I am sure you have heard the phrase “More fun than a barrel of monkeys!”, but did you know how much fun that is? If you were in the UK, it would be more than 160L of fun (or 43 US gallons). Today’s artifact of the day is the hoop that bound a small cylindrical container that was originally made of wooden staves. The staves are long rotted and gone, but the hoop remains.
These barrels or casks were made by coopers, also known as barrel-makers. This is a bit limiting though, as barrels were only one type of cooperage. There were also buckets, tubs, butter churns, hogsheads, firkins, kegs, kilderkins, tierces, rundlets, puncheons, pipes, tuns, butts, pins, and beakers!
These types of containers were ubiquitous, and were used for storing liquids such as water, oil, spirits, wine, and beer. They were also used for storing butter, sugar, tobacco, flour, produce, preserved foods like salt pork and pickles, and salt. They were even used for nails, gunpowder, gold coins, and other bulk goods.
A barrel has a convex shape and bulge at the centre, which is known as the bilge. The reason why they are constructed like this is that it makes them more manoeuvrable than a cylinder. The convex shape of the bilge allows someone rolling a barrel to change directions with little friction. Barrels were the dominant form of shipping or transport container for nearly 2000 years!
I measured our little hoop and calculated the projected volume of the whole cask. I think our little cask represented here was about 20-25L, which suggests it was a pin cask, or a half-firkin. A firkin is one quarter of a barrel, which when filled with monkeys is apparently a lot of fun!
I have no idea what our little pin cask could have contained. It could have had liquor, beer, or some other consumable. It could have contained some other kind of bulk-transported food, or it might not have contained food at all!
Barrels were also used as punishment. The “Drunkard’s Cloak” was a punishment for being inebriated in public in the UK and Germany, and there are documentary sources from the US Civil War that recount the practice of making thieves wear a barrel with “thief” written on it as punishment:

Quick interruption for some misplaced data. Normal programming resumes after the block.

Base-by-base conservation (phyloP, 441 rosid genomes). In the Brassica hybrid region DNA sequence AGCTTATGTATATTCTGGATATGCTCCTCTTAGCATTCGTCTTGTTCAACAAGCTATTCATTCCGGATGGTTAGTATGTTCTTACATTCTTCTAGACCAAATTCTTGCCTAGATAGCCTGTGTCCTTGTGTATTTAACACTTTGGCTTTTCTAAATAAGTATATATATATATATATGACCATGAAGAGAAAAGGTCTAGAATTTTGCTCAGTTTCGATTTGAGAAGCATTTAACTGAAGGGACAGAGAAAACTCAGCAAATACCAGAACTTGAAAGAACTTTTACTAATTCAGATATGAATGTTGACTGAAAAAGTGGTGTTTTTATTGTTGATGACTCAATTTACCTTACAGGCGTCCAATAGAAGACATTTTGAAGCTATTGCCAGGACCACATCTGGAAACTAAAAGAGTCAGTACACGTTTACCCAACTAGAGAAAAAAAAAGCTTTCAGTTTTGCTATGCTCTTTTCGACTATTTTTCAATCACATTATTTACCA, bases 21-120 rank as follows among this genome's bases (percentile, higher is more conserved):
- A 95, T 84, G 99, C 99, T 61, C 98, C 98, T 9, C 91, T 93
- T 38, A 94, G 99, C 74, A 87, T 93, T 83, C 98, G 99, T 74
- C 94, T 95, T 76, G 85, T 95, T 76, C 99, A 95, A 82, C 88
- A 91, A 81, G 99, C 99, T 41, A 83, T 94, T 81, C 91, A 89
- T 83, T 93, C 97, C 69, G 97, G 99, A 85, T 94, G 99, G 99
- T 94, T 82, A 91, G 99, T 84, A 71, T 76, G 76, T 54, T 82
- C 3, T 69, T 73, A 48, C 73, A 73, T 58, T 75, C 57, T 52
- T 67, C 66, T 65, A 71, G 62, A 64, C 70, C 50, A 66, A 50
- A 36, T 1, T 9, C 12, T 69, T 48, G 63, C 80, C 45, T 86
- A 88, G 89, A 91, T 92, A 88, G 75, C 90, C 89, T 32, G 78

While we were standing in the snow, hearing the abuse of Major Beal, some poor ragged Confederate prisoners were marched by with what was designated as barrel shirts, with the word “thief” written in large letters pasted on the back of each barrel, and a squad of little drummer boys following beating the drums. The mode of wearing the barrel shirts was to take an ordinary flour barrel, cut a hole through the bottom large enough for the head to go through, with arm-holes on the right and left, through which the arms were to be placed. This was put on the poor fellow, resting on his shoulders, his head and arms coming through as indicated above; thus they were made to march around for so many hours and so many days. Now, what do you suppose they had stolen? Why, something to eat. Yes, they had stolen cabbage leaves and other things from slop barrels, which was a violation of the rules of the prison.
At some point, the punishment aspect of the barrel became entwined with the idea of poverty, and we had the appearance of the “Bankruptcy Barrel”, where a person is in such dire financial straits they have literally ‘lost their shirt’ and has to wear a barrel instead of clothes.
And finally, who could forget poor the poor Duke of Clarence, who was drowned in a butt of malmsey!
If your last name is Cooper, Tonnelier, Tonnellier, Varelas, Bødker, Faßbinder, Böttcher, Fässler, Keiper, Kuiper, Cuypers, Mucenieks, Kádár, Bodnár, Bednarz, Bednarski, Bednarczyk, Bednář, Dogaru, Butnaru, Bondarenko, Bondar, Bodner, Tanoeiro, Toneleiro, Cubero, Bačvar, Bottai, or Bacvarovski, you probably have an ancestor somewhere who made barrels!
The invention of pallet-based logistics and containerization in the late 20th and early 21st century was the downfall of using barrels for the transportation of bulk goods. They still live on, however, as an integral component to the aging of wines, spirits, and ales.